The so-called simplified form was created under the auspices of the Chinese Sports Committee in 1956 by four Tai Chi masters. It contains many of the major elements of the traditional long forms without the repetition. It was intended for popular use as exercise and conditioning, and because it has been so widely taught in mainland China, it is undoubtedly the most widely known and practiced moving form in the world.
Videos are numerous. This one by taiji.de captured my imagination as I was just setting out to learn Tai Chi, and I still refer to it. By the time I learned 24-form, every movement was already familiar to me from my study of the 108, but I had to learn the sequence and then relearn all the details of the movements. 24-form is good training for the numbered forms coming out of post-war China, which I call modern standardized Tai Chi (my term), because they are all similarly styled. Almost every movement is quite different from the traditional style we practice at Master Gohring’s school.
The movements are as follows, and again the pronunciations are available from Lau Sui Taijiquan.
- Commencement – Qishi [Q=ch]
- Part the Wild Horses Mane – Ye ma fen zong (L, R, L) [fun]
- White Crane Spreads Wings – Bai he liang chi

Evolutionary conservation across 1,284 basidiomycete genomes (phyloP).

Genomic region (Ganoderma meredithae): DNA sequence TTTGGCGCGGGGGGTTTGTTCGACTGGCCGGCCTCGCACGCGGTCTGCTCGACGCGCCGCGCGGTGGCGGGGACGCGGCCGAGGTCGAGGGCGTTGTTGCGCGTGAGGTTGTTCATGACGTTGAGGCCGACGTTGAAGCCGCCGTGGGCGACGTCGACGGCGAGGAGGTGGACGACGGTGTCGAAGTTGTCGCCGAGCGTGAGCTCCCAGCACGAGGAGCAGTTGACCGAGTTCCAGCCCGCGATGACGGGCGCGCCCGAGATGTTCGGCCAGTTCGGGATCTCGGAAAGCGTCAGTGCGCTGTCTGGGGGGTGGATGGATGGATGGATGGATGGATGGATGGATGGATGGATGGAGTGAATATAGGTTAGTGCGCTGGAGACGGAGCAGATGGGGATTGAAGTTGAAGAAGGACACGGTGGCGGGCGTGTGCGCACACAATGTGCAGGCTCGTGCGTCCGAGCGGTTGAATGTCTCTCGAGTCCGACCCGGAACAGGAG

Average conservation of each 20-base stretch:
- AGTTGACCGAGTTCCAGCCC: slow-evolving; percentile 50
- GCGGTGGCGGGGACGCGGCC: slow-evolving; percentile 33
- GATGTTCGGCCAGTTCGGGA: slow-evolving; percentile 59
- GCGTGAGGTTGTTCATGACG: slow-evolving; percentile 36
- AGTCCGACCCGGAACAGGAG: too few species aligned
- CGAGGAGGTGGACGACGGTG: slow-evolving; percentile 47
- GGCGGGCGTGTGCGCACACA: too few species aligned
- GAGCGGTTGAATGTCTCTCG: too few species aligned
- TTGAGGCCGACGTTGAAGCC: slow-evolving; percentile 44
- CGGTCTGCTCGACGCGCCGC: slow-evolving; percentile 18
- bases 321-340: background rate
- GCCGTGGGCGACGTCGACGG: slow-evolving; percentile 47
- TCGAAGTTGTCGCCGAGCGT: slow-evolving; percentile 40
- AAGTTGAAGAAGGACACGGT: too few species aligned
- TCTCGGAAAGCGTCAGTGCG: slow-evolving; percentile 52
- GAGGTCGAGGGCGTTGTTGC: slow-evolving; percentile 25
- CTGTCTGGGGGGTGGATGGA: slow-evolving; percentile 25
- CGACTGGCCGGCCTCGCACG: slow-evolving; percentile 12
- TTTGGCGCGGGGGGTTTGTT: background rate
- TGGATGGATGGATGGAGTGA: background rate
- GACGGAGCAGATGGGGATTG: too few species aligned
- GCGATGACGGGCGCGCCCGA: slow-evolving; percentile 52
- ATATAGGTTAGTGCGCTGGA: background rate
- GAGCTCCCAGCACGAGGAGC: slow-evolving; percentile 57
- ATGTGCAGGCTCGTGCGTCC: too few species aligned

- Brush Knee Push – Luo xi ao bu (L, R, L) [x=sh]
- Playing the Lute- Shou Hui Pi Pa
- Repulse Monkeys L, R, L, R – Dao Juan Hong
- Grasp the Bird’s Tail Left – Zuo Lan Que Wei
- Grasp the Bird’s Tail Right – You Lan Que Wei
- Single Whip – Dan bian
- Cloud Hands – Yun Shou
- Single Whip – Dan bien
- High Pat on Horse – Gao tan ma
- Strike with Heel – Deng jiao [dung; ji=ch]
- Box the Tiger’s ears – Shuang Feng Quan Er
- Turn and Strike with Heel left – Zhuan Shen Zuo Deng Jiao
- Snake Creeps Down Left (usual way)/Golden Rooster – Zuo Xia Shi Du Li
- Snake Creeps Down RIGHT/Golden Rooster – You Xia Shi Du Li
- Fair Lady Works the Shuttle R, L – Yu Nu Chuan Shuo
- Needle at Sea Bottom – Hai Di Zhen
- Fan Through Back – Shan Tong Bei
- Turn Around Block Parry and Punch – Zhuan Shen Ban Lan Chui
- Withdraw and Push – Ru Feng Si Bi
- Cross Hands – Shi Zi Shou
- Close Form – Shou Shi
I wanted to learn this form because it is the form you are most likely to have in common with other people you meet who do Tai Chi. Certainly, if you meet anyone who has recently come to the US from mainland China, they will begin with 24-form. In 2008, in celebration of the Olympics, squads of 2008 women performed 24-form in all the provinces of China! Long Feng was among them; she still has the white silks with red piping and embroidered Olympic rings with the year 2008 under them.